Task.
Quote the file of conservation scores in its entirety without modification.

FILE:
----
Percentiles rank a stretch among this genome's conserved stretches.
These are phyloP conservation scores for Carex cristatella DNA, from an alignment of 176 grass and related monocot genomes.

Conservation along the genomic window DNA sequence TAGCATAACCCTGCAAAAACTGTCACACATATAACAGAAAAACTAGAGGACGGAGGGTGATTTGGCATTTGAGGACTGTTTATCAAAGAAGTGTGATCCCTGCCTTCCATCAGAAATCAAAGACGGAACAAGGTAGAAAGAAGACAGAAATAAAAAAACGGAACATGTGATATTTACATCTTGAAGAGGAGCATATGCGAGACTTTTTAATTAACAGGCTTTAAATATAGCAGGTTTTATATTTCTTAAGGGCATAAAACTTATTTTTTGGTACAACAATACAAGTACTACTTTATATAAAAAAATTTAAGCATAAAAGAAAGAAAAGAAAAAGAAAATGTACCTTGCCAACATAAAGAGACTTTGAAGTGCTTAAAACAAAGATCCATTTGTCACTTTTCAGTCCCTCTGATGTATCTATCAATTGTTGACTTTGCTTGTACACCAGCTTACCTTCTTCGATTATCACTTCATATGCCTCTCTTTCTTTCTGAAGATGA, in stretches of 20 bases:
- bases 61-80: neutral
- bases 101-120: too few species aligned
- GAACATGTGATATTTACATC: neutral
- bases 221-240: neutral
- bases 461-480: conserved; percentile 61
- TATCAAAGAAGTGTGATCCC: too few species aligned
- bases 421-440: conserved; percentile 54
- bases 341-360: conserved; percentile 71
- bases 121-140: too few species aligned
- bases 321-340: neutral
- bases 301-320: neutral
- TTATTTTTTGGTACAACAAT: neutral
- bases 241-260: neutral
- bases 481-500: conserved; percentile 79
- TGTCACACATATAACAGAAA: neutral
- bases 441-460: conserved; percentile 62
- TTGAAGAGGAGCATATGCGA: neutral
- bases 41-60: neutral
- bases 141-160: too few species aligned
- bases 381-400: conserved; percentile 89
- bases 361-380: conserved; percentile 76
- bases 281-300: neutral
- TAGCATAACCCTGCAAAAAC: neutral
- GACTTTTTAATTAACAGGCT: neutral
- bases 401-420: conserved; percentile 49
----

Percentiles rank a stretch among this genome's conserved stretches.
These are phyloP conservation scores for Carex cristatella DNA, from an alignment of 176 grass and related monocot genomes.

Conservation along the genomic window DNA sequence TAGCATAACCCTGCAAAAACTGTCACACATATAACAGAAAAACTAGAGGACGGAGGGTGATTTGGCATTTGAGGACTGTTTATCAAAGAAGTGTGATCCCTGCCTTCCATCAGAAATCAAAGACGGAACAAGGTAGAAAGAAGACAGAAATAAAAAAACGGAACATGTGATATTTACATCTTGAAGAGGAGCATATGCGAGACTTTTTAATTAACAGGCTTTAAATATAGCAGGTTTTATATTTCTTAAGGGCATAAAACTTATTTTTTGGTACAACAATACAAGTACTACTTTATATAAAAAAATTTAAGCATAAAAGAAAGAAAAGAAAAAGAAAATGTACCTTGCCAACATAAAGAGACTTTGAAGTGCTTAAAACAAAGATCCATTTGTCACTTTTCAGTCCCTCTGATGTATCTATCAATTGTTGACTTTGCTTGTACACCAGCTTACCTTCTTCGATTATCACTTCATATGCCTCTCTTTCTTTCTGAAGATGA, in stretches of 20 bases:
- bases 61-80: neutral
- bases 101-120: too few species aligned
- GAACATGTGATATTTACATC: neutral
- bases 221-240: neutral
- bases 461-480: conserved; percentile 61
- TATCAAAGAAGTGTGATCCC: too few species aligned
- bases 421-440: conserved; percentile 54
- bases 341-360: conserved; percentile 71
- bases 121-140: too few species aligned
- bases 321-340: neutral
- bases 301-320: neutral
- TTATTTTTTGGTACAACAAT: neutral
- bases 241-260: neutral
- bases 481-500: conserved; percentile 79
- TGTCACACATATAACAGAAA: neutral
- bases 441-460: conserved; percentile 62
- TTGAAGAGGAGCATATGCGA: neutral
- bases 41-60: neutral
- bases 141-160: too few species aligned
- bases 381-400: conserved; percentile 89
- bases 361-380: conserved; percentile 76
- bases 281-300: neutral
- TAGCATAACCCTGCAAAAAC: neutral
- GACTTTTTAATTAACAGGCT: neutral
- bases 401-420: conserved; percentile 49